An Outpouring of Support for the UndocuBus in New Orleans
The first thing I want to report on the UndocuBus sojourn with us is the outpouring of love and support for the riders so far! We received so much food to help nurture and sustain the UndocuBus riders that we may have surplus to give away to local homeless shelters at the end of the week! Members and friends of First UU Church, North Shore UU Church, and Community Church UU of the Greater New Orleans Unitarian Universalist cluster, as well as the staff of the Center for Ethical Living (the non-profit organization formed by the churches in the wake of Hurricane Katrina), stepped forward in typical New Orleans style to make sure that the brave UndocuBus riders were never hungry during their visit to the Crescent City. Local partners, such as the Community Kitchen and the New Orleans Food Co-Op also joined in the effort to keep the riders fed and happy.
Other volunteers gave the riders a taste of the “Race, Class & Recovery” tour of post-Katrina New Orleans that is given to all who stay at the Center for Ethical Living and still others volunteered to help keep the Center clean and organized during their stay.
Wednesday night at First UU Church, there was a rally and forum in support of the brave UndocuBus riders. In attendance were members and friends of the three Greater New Orleans UU churches and their two ministers (myself and Rev. Jim Vanderweele) as well as members and organizers from the NOLA Worker Center for Racial Justice, the Congreso del Jornaleros, STAND for Justice, Interfaith Worker Justice, representatives from both the Tulane and Loyola University Law Clinics, and local social and racial justice activists.
Well over a hundred people packed into the steamy sanctuary (our elderly A/C system couldn’t cope with the rain and humidity outside and the damp bodies inside). The sanctuary was decorated with colorful banners and posters, and the atmosphere was festive.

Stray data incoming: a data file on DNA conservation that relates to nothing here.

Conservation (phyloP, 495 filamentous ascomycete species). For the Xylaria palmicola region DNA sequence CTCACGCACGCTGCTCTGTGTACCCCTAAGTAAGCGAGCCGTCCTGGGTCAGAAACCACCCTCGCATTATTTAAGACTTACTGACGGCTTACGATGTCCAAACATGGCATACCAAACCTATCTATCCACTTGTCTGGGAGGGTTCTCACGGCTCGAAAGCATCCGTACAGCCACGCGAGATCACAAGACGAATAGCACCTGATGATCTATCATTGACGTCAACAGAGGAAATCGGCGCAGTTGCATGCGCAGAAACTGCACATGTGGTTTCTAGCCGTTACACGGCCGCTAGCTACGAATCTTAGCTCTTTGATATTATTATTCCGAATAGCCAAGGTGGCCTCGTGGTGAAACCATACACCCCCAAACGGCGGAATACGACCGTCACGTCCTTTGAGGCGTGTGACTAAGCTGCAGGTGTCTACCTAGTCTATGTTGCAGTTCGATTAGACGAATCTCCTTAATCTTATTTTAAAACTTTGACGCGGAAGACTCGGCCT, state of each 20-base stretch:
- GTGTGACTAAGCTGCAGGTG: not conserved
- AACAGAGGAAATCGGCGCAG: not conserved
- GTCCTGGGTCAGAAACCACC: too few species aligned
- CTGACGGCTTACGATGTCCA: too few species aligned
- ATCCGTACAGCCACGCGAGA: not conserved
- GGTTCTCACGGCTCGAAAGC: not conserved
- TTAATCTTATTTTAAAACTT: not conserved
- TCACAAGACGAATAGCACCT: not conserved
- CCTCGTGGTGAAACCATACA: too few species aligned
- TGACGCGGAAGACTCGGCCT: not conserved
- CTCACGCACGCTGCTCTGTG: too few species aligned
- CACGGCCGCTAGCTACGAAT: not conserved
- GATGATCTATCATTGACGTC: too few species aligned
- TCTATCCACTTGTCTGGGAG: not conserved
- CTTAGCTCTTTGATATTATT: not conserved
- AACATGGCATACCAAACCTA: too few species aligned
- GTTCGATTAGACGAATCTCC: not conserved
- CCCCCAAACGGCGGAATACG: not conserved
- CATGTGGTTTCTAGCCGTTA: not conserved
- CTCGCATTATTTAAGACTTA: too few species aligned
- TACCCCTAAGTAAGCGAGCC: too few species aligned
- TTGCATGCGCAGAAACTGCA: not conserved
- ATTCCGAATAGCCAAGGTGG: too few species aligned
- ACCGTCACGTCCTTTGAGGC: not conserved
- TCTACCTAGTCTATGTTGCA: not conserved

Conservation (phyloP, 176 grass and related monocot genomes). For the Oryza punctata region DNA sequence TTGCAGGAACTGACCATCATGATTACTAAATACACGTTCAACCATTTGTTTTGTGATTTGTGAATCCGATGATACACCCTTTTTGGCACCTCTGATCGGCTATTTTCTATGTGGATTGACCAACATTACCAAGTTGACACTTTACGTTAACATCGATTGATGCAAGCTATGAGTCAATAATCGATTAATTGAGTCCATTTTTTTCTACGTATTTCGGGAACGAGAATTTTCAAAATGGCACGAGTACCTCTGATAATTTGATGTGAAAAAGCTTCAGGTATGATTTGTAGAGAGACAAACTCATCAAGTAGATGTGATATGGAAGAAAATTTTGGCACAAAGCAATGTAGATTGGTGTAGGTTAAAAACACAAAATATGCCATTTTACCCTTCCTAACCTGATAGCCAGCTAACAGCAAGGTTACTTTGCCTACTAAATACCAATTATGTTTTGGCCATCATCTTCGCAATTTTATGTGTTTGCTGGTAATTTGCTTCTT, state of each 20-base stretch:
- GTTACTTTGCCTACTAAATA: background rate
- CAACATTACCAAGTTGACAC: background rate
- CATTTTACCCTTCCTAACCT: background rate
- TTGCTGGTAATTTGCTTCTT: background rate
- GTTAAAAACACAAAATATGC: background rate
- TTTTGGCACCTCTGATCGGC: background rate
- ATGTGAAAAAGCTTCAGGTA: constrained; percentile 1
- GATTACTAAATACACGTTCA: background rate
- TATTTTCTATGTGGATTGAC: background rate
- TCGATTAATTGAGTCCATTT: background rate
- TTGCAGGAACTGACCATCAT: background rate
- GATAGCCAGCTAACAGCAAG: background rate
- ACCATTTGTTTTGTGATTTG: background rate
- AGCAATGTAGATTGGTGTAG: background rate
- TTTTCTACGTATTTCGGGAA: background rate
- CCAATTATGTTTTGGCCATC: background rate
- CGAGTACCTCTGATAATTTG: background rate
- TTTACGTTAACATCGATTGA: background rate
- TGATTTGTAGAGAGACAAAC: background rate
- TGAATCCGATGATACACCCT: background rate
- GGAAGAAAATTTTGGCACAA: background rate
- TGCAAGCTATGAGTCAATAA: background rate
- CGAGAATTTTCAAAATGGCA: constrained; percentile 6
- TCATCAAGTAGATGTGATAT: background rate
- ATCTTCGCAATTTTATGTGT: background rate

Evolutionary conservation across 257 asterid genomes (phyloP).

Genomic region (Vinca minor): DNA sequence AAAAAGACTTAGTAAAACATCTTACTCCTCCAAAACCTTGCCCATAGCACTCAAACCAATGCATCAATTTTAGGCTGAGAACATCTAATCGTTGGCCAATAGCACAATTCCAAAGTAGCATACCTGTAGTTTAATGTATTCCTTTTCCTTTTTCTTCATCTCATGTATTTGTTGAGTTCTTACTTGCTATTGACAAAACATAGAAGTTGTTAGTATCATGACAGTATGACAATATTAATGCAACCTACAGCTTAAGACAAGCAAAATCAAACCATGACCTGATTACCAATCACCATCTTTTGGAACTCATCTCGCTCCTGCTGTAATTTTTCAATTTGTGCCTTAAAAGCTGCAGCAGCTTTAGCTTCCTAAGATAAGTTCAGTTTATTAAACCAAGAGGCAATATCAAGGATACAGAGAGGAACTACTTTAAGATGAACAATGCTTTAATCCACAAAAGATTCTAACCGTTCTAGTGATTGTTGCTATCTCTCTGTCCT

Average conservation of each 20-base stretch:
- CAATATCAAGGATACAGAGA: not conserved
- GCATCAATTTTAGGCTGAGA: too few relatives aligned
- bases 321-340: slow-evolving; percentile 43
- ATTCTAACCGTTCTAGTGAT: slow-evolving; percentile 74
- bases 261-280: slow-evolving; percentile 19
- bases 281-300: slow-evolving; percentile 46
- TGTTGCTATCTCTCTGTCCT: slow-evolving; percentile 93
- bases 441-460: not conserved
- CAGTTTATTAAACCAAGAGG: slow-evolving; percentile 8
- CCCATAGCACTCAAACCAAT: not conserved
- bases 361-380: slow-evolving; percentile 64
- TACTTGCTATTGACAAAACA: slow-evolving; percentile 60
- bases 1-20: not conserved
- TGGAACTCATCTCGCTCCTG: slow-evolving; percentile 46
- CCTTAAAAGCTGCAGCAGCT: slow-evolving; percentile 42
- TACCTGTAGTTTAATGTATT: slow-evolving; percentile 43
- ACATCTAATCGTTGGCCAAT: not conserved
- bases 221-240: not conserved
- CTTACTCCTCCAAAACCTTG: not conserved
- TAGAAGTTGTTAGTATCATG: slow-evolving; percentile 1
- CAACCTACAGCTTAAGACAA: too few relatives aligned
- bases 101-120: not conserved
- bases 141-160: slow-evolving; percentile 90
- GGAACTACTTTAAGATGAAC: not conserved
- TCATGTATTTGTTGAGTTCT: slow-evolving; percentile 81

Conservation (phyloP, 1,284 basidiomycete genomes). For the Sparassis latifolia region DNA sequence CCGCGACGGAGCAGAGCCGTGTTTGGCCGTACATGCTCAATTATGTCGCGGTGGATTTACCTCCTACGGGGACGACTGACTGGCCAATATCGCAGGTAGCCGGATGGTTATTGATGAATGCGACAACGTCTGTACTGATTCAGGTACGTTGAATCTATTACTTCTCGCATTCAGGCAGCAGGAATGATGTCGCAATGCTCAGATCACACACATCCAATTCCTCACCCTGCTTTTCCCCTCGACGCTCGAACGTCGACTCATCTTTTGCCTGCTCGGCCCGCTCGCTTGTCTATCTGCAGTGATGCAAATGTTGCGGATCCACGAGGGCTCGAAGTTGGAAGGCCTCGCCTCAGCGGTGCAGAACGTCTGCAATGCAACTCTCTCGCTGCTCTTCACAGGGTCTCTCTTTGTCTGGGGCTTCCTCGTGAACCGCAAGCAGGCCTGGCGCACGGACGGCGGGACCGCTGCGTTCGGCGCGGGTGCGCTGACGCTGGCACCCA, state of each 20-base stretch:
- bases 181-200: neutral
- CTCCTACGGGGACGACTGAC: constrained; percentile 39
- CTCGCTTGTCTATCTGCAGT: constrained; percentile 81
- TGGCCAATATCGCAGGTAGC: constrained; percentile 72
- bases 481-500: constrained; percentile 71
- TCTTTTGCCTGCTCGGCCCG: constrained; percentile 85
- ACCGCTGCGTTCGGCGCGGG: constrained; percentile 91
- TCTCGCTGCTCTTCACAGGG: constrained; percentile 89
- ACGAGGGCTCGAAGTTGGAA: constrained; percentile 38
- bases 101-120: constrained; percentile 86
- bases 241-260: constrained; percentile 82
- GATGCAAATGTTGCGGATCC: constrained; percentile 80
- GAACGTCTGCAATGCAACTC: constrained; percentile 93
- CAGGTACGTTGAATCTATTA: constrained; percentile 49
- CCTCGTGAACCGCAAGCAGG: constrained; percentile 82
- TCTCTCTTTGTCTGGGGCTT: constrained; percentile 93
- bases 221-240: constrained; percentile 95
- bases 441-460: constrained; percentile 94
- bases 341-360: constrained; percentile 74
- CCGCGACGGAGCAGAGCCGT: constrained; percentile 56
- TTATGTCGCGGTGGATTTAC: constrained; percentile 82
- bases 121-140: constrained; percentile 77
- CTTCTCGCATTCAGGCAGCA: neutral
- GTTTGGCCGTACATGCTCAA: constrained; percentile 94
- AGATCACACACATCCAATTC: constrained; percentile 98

After a welcome from Ms. Jacinta Gonzalez, an organizer for Congreso, there were welcomes from both UU ministers. Then, the “No Papers No Fear” bus riders filed into the front of the sanctuary, to a standing ovation by the gathered crowd. The riders received a typical New Orleans welcome, as Congreso members greeted each one and draped them with Mardi Gras beads. What further proof could there be that the Latino reconstruction workers are now true New Orleanians?
Moving testimony on “Why I Ride” came from the riders, followed by equally emotional stories from Congreso members of their treatment at the hands of local police and sheriffs. African-American members of STAND came forward and proclaimed their solidarity with their Latino brothers and sisters. “Your struggle is our struggle,” said one, to wild applause.
I was then called to the pulpit, where, translated by Ms. Gonzalez, I spoke of the links between the “No Papers No Fear” ride and the civil rights movement of the 1960s, in which First Church had played a significant role. She decried wage theft and the ICE practice of splitting up families by deportation and “disappearances.” I also pledged that the UUs of New Orleans will be good allies in the struggle.
The evening ended on a high note with all participants sharing a delicious dinner and getting to know each other.
Later in the week, there was a Women’s Luncheon on with members from our currently all-female city council to enlist their support in getting the sheriff to stop ICE holds as well as a rally outside the court hearing for the “Southern 32,” a group of laborers who were hired to clean up after Hurricane Ike, denied safety gear for working in toxic sludge, and then not paid the wages they were owed. When they organized a strike, the employer called the police, who then turned them over to Immigration and Customs Enforcement (ICE).